## Introduction

The Fundamental Theorem of Calculus brings together two essential concepts in calculus: differentiation and integration. There are two parts to the Fundamental Theorem: the first justifies the procedure for evaluating definite integrals, and the second establishes the relationship between differentiation and integration. Here, we will focus on the first statement, which is referred to as the First Fundamental Theorem of Calculus.

This theorem establishes the procedure for computing a definite integral. Recall that a definite integral is an integral where you are given the limits of integration. That is, you are integrating over an interval whose endpoints you use to evaluate the integral.

## Indefinite vs. Definite Integrals

An indefinite integral is an integral without limits of integration; for example,

\int { { x }^{ 2 } } dx

When integrating this function, we are looking for a curve whose derivative is {x}^{2}. There are infinitely many curves with that derivative, including

\dfrac { 1 }{ 3 } { x }^{ 3 }

\dfrac { 1 }{ 3 } { x }^{ 3 }+1

\dfrac { 1 }{ 3 } { x }^{ 3 }+8

\dfrac { 1 }{ 3 } { x }^{ 3 }-3

\dfrac { 1 }{ 3 } { x }^{ 3 }-\sqrt { 5 }

While there are infinitely many options, we note that they differ only by a constant. As a result, when we integrate a function of this type, we add an arbitrary constant, C, to our solution, as follows:

\int { { x }^{ 2 } } =\dfrac { 1 }{ 3 } { x }^{ 3 }+C

In contrast, a definite integral is one in which there are limits of integration. As an example, consider \int _{ 1 }^{ 4 }{ { x }^{ 2 } dx } . Here, we are being asked to integrate the same function as before, but we are doing so over the interval 1\le x\le 4. To compute this integral, we rely on the First Fundamental Theorem of Calculus.

## The First Fundamental Theorem of Calculus

The theorem states that if a function f(x) has an indefinite integral of F(x)+C and is continuous over an interval [a,b], then \int _{ a }^{ b }{ f(x)dx=F(b)-F(a) }.

Let’s go back to our prior example:

\int _{ 1 }^{ 4 }{ { x }^{ 2 } dx }

First, we integrate { x }^{ 2 } to obtain \dfrac { 1 }{ 3 } { x }^{ 3 } . When evaluating definite integrals, we leave out the constant (so there is no +C here).

Next, we plug the limits of integration into the integral we just found. We first evaluate the upper limit of integration (F(b)), then subtract the value of the function at the lower limit of integration (F(a)). Putting this all together, we obtain the following expression:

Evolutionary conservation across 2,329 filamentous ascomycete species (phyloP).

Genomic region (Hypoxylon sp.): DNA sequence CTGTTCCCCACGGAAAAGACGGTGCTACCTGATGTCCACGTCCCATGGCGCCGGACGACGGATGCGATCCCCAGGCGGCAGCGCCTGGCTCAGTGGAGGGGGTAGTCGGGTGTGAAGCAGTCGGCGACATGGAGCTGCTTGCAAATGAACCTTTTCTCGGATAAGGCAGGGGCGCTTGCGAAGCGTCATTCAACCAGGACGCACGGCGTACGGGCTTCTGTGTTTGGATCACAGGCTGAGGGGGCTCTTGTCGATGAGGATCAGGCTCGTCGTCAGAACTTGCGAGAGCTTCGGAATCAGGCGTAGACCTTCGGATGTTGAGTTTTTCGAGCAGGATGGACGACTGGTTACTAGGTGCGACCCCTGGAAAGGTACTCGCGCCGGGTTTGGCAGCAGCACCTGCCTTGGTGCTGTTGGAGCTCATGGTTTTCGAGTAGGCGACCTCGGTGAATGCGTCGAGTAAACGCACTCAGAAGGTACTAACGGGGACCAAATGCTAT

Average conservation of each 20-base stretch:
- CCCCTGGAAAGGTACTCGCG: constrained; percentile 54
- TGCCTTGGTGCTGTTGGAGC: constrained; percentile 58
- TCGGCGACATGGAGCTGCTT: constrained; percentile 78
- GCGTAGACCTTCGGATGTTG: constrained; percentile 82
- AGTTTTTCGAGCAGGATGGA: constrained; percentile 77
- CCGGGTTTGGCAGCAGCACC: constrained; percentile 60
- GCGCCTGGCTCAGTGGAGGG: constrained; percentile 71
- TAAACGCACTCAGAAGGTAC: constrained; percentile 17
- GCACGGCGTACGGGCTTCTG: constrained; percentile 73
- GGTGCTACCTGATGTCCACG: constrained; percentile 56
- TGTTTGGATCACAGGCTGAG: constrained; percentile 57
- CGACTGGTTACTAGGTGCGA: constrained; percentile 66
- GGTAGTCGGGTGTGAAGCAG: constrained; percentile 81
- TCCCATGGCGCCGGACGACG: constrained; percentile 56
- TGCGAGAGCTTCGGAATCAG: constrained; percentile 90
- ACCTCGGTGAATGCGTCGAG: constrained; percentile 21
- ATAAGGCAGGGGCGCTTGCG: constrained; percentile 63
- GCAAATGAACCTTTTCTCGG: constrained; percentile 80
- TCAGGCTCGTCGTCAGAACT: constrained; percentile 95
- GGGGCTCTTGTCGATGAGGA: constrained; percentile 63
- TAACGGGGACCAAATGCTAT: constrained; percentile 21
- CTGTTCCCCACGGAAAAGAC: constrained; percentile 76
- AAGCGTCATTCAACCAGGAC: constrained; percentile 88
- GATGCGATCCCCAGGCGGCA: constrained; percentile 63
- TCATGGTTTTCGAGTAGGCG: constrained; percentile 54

\int _{ 1 }^{ 4 }{ { x }^{ 2 } dx } =\dfrac{x^3}{3} \int_{1}^{4}=\dfrac { 1 }{ 3 } { (4) }^{ 3 }-\dfrac { 1 }{ 3 } { (1) }^{ 3 }=\dfrac { 1 }{ 3 } (64-1)=\dfrac { 1 }{ 3 } (63)=21

## Why does it Work?

Let G(x)=\int _{ a }^{ x }{ f(t)dt } .

We can show that F(x) is an antiderivative for f on some interval [a,b]. This result is actually because of the Second Fundamental Theorem of Calculus. We can show that the second fundamental theorem works without using the first, but interestingly, proving the first part is easiest if we start with the second part.

The two anti-derivatives are continuous over the given interval. Also, { G }^{ ‘ }(x)={ F }^{ ‘ }(x)=f(x) for all x in the interval [a,b] . In other words, since G(x) and F(x) are anti-derivatives of f(x), their derivative is f(x).

You might remember that a function has multiple anti-derivatives and that these differ by a constant. This is why you add +C at the end of your answers when you evaluate an indefinite integral (one without limits of integration). As a result, we know there exists another anti-derivative of f on some interval [a,b]. Let us call this anti-derivative F(x), where G(x)=F(x)+C.

Recall that G(a)=\int _{ a }^{ a }{ f(t)dt=0 }. That is, the integral at a particular point within the interval is equal to zero. From this statement, we arrive at the following:

0=G(a)=F(a)+C

C=-F(a)

We noted before that G(x)=F(x)+C. Since we just found a value for C, we have

G(x)=F(b)-F(a).

If we let x=b, we arrive at G(b)=F(b)-F(a). Using the relationship between anti-derivatives and derivatives, we conclude that

\int _{ a }^{ b }{ f(t)dt=F(b)-F(a) }.

Example 1:

Find \int _{ 0 }^{ \pi /2 }{ cos(x)dx }.